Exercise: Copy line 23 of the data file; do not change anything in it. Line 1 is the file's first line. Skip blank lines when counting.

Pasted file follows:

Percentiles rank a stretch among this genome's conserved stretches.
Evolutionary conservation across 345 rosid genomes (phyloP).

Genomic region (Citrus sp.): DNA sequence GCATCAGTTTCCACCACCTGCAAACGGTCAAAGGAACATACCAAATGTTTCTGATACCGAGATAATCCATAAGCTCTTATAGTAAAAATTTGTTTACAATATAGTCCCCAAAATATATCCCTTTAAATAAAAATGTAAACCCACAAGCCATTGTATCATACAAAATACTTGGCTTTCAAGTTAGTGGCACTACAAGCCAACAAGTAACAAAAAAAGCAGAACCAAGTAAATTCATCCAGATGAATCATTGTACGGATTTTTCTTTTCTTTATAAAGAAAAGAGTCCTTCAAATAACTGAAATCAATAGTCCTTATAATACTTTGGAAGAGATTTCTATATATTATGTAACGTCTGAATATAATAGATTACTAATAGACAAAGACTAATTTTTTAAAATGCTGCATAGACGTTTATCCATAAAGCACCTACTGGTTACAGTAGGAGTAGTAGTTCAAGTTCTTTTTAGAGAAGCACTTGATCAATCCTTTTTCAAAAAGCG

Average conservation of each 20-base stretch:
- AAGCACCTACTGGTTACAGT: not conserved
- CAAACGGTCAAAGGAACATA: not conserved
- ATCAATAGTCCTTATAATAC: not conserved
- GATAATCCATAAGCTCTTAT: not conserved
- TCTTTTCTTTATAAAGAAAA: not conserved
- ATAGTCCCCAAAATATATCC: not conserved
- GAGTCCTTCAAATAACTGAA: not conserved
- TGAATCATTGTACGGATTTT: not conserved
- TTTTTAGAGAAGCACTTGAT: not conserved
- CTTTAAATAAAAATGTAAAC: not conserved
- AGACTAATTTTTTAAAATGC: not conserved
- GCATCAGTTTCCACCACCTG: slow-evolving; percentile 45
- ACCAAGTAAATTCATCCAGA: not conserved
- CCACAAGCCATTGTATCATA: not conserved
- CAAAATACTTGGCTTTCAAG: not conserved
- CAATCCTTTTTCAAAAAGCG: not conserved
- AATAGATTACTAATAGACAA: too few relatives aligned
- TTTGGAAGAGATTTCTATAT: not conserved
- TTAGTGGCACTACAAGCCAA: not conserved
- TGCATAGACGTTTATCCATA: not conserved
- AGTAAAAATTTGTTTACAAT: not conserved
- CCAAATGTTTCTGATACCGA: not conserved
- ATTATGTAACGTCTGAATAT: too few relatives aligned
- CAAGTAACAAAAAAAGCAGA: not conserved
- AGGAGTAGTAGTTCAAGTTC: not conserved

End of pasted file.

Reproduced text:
- TTAGTGGCACTACAAGCCAA: not conserved